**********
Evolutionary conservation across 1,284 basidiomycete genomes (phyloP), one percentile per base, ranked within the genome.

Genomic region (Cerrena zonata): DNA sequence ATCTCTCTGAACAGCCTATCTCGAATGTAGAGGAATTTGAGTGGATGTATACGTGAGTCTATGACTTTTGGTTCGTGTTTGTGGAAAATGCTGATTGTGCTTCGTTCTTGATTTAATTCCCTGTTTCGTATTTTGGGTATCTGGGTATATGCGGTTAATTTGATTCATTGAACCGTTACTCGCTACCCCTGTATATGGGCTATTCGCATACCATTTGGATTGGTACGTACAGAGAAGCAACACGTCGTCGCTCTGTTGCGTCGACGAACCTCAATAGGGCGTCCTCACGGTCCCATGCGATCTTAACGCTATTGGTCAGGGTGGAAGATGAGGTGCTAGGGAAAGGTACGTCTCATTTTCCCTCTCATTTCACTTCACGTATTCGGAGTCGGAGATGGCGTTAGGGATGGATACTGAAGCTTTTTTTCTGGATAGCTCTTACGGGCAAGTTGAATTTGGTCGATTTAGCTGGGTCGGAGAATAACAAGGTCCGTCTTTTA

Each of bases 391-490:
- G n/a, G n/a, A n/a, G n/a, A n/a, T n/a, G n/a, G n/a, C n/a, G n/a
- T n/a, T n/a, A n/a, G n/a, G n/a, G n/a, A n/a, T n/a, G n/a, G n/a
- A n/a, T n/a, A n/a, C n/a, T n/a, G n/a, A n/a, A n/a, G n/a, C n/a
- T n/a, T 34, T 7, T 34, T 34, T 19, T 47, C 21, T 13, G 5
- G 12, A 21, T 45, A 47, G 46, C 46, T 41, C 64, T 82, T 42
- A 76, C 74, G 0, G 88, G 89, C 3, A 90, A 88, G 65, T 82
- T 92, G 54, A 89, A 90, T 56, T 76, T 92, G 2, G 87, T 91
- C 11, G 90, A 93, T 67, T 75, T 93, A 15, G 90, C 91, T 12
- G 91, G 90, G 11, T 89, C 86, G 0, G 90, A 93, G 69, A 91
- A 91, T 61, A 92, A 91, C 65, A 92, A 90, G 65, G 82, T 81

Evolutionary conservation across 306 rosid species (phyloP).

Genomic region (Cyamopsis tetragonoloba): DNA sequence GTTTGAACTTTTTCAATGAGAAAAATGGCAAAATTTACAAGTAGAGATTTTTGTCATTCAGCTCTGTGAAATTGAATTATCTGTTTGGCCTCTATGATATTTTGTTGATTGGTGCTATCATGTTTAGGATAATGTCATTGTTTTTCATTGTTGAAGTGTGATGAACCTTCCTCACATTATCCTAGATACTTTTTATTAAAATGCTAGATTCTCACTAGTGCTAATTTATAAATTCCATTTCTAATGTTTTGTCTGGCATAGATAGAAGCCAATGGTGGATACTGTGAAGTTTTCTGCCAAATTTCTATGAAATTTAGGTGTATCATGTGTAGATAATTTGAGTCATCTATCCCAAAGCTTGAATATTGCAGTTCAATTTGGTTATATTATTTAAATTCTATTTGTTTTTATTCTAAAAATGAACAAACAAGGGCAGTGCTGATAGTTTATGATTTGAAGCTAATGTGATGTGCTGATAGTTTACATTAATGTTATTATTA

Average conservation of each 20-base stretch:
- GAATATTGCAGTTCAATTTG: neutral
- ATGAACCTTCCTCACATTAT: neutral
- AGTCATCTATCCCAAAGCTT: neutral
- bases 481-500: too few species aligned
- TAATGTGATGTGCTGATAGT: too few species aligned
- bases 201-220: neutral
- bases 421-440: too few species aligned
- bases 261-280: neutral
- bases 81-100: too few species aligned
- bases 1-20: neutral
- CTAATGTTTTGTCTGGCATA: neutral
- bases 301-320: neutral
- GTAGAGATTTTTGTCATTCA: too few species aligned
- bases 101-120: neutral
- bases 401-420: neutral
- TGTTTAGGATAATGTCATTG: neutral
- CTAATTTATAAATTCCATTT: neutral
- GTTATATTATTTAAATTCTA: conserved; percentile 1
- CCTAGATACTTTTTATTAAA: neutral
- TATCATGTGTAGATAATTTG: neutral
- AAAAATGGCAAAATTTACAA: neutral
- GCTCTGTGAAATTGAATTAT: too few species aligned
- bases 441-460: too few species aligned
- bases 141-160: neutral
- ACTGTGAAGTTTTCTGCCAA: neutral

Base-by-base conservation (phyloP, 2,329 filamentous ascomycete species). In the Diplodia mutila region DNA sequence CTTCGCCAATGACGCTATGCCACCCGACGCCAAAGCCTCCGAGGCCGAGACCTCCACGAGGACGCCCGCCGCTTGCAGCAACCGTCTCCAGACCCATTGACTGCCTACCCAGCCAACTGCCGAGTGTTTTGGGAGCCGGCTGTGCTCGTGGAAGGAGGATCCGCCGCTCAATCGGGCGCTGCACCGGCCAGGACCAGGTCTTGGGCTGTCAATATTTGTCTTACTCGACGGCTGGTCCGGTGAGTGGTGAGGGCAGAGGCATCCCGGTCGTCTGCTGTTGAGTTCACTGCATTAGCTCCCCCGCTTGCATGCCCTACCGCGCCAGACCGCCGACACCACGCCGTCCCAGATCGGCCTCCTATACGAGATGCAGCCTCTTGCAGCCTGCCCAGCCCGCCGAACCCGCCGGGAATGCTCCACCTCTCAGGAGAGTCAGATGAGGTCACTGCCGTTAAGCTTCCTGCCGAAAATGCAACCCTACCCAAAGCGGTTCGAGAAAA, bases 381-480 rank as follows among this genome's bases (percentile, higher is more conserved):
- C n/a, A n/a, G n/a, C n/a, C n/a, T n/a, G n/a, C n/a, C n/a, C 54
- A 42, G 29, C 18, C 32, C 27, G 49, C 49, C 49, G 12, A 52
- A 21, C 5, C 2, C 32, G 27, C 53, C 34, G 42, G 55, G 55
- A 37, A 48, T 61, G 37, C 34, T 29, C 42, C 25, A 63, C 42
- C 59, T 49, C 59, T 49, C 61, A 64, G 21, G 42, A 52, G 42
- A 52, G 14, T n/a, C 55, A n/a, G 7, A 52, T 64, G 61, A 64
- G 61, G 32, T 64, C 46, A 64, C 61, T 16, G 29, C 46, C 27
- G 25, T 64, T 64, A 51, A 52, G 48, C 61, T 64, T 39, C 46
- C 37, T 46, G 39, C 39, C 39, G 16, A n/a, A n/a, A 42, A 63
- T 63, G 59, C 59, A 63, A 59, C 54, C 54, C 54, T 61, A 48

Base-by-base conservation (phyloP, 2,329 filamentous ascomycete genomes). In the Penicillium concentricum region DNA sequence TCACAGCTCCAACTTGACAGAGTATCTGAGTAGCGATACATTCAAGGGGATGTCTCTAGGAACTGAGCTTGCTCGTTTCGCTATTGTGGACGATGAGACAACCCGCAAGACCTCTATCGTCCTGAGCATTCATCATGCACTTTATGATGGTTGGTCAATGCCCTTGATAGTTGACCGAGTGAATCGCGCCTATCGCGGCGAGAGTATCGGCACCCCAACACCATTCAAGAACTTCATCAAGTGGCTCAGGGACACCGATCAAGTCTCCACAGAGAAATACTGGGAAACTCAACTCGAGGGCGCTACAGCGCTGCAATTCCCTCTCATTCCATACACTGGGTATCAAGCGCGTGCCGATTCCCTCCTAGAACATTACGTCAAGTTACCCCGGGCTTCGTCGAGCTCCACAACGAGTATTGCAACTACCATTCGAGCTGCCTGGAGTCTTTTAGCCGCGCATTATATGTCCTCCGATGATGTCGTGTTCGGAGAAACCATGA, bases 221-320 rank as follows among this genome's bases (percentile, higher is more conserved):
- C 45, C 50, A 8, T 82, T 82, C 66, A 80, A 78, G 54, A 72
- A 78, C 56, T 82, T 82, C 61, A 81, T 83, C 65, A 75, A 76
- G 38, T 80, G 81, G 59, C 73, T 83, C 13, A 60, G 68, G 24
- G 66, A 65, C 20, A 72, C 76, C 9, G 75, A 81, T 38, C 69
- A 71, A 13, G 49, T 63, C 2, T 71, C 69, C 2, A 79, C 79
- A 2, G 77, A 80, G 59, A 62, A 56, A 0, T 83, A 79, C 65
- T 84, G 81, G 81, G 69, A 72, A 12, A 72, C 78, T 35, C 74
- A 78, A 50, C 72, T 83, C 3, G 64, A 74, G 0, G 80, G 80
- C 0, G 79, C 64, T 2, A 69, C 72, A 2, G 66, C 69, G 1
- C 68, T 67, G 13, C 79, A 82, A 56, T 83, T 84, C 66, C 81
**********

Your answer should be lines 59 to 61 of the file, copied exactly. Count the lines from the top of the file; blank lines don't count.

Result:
- A 2, G 77, A 80, G 59, A 62, A 56, A 0, T 83, A 79, C 65
- T 84, G 81, G 81, G 69, A 72, A 12, A 72, C 78, T 35, C 74
- A 78, A 50, C 72, T 83, C 3, G 64, A 74, G 0, G 80, G 80